This is a flash of lightening lighting up the ship during an otherwise pitch black night.
I named this entry “the heart of” the ship. One could argue that the heart is in fact the crew. The engine room is commonly known as the heart of the ship. Much like your own heart the engine keeps everything moving. I’m by no means a “motorhead” and my knowledge of how most mechanics works is nonexistent. So when I asked Chief Engineer You (Chinese) if I could see the engine room I mostly did it to pay tribute to the engineers and the engine crew. They are an essential part of the ship and I mostly focus on the galley/mess, my cabin, the bridge, the gym or the sea. Chief Engineer You began sailing about twenty-five years ago and has that experienced feel about him. He immediately said I was welcome in the engine room and put 2nd Engineer Gnizdovskyi (Ukraine) on the job. Igor (2nd Engineer Gnizdovskyi) and I sit next to each other in the officers mess and usually have our meals at the same time. He’s a good guy who has temporarily left Ukraine to live in France where he enjoys doing long road trips when he’s not at sea. The other two Ukrainians onboard have moved their families to Romania and to Greece. Damn war!!! Anyway, Igor gained a passion for engines through his older seafaring brother and was happy to guide me around the engine room.
In the engine control room together with 2nd Engineer Gnizdovskyi.
The engine room on Rabaul Chief is four floors and the main engine itself stands three floors tall! The power output of the engine is mindboggling. It generates 12,500kW. In comparison a Toyota Corolla generates about 126kW making Rabaul Chief roughly a hundred times more powerful. The six cylinder engine needs to push Rabaul Chiefs maximum weight of 41,318.5 metric tons (6,886 African elephants) forward to speeds ranging up to 17.5 knots (32kph/20mph). The cylinder casing is by the way taller than me so we are not talking about your average cylinders. 2nd Engineer Gnizdovskyi showed me the control room, the boiler, the generators, the compressors, the purifiers, the ballast treatment system, the freshwater generator, the cooler, and the workshop. While my memory is still fresh, I might be able to tell you what is what but give it a few weeks and wouldn’t know the purifiers from the ballast treatment system by looking at them. I do however feel like the engine room has the potential to suck me into a rabbit hole of wanting to know it all. But not today.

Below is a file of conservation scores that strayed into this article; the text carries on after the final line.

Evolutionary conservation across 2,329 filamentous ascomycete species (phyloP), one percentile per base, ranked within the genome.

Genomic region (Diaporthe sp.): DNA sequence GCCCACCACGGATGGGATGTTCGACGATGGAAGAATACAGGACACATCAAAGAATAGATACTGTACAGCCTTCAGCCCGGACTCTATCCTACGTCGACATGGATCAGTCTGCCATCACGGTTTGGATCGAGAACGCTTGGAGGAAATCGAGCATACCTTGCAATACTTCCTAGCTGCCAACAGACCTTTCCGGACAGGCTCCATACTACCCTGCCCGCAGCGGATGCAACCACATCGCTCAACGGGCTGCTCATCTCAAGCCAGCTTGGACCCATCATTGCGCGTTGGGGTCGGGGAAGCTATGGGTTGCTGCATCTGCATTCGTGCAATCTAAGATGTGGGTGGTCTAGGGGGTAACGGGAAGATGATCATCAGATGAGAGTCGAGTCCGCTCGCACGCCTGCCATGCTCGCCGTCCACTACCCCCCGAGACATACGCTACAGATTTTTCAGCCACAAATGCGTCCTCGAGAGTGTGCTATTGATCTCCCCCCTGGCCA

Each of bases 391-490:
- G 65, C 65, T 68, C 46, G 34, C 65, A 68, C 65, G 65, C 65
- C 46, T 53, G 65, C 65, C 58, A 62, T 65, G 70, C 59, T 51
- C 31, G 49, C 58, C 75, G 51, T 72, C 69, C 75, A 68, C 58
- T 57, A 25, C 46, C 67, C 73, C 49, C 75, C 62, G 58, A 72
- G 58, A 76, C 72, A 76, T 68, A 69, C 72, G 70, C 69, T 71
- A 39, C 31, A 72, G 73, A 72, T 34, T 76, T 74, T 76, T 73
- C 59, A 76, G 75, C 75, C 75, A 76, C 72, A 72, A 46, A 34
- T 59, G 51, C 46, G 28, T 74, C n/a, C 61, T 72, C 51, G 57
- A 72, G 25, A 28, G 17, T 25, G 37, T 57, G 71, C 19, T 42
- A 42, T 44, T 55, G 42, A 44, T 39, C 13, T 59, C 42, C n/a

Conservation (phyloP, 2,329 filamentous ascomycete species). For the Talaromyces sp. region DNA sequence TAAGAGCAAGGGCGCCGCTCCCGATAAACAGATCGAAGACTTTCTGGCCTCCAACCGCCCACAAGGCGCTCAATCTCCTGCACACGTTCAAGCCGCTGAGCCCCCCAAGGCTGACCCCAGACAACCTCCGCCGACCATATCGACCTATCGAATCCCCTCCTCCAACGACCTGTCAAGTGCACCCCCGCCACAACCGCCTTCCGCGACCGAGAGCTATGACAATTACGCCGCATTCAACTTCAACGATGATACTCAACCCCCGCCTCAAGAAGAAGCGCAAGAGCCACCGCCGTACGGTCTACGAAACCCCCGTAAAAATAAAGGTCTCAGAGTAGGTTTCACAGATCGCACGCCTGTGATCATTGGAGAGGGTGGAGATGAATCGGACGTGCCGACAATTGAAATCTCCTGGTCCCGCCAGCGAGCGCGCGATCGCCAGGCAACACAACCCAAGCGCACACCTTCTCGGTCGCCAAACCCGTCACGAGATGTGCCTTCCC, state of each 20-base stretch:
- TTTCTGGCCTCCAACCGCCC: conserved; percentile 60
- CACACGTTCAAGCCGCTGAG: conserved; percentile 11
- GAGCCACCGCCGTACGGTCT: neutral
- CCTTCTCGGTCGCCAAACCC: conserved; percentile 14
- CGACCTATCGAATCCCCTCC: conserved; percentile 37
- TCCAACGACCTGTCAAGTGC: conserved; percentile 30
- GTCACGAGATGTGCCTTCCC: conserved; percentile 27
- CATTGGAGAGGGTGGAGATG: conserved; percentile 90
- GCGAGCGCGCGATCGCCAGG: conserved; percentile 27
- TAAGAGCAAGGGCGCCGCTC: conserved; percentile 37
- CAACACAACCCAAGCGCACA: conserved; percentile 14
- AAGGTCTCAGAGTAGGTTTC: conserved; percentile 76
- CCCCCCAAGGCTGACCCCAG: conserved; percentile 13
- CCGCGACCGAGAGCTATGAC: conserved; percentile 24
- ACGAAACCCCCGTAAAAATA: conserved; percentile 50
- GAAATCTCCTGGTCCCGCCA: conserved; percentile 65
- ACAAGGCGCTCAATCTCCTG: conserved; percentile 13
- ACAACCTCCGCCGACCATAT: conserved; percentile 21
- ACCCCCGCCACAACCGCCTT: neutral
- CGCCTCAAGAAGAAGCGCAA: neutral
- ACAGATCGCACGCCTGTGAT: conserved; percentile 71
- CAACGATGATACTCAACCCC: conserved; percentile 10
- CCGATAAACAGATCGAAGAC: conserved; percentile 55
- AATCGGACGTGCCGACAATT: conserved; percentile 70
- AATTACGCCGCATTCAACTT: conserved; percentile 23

The main engine as seen from above. You can see a spare cylinder casing (golden) in the far back.
The engine room is hot, it is noisy and it is rich with opportunities to get oil on you. There is no view of the ocean and you have very little idea about if it might be day or night outside. I guess it’s like a casino in that regard. 2nd Engineer Gnizdovskyi told me that he didn’t initially like the engine room and wanted the bridge. It however wasn’t long before the mysteries of the mechanics began calling and he quickly became involved. Today he would never trade the engine room for the bridge. While we’re somewhat data oriented within this entry I might as well add that the good ship Rabaul Chief is owned, managed and operated by Swire Shipping. Her home port is the Fragrant Harbor (Hong Kong) and she was delivered out of CSSC Huangpu Wenchong Shipbuilding Co Ltd in China on December 14th 2020 just in time for Christmas. She measures 185.94m (610ft) from aft to bow which is a length Usain Bolt could theoretically have covered in about 20 seconds during his prime. You should be able to walk it in less than 3 minutes. Okay – enough about that and thanks for the tour.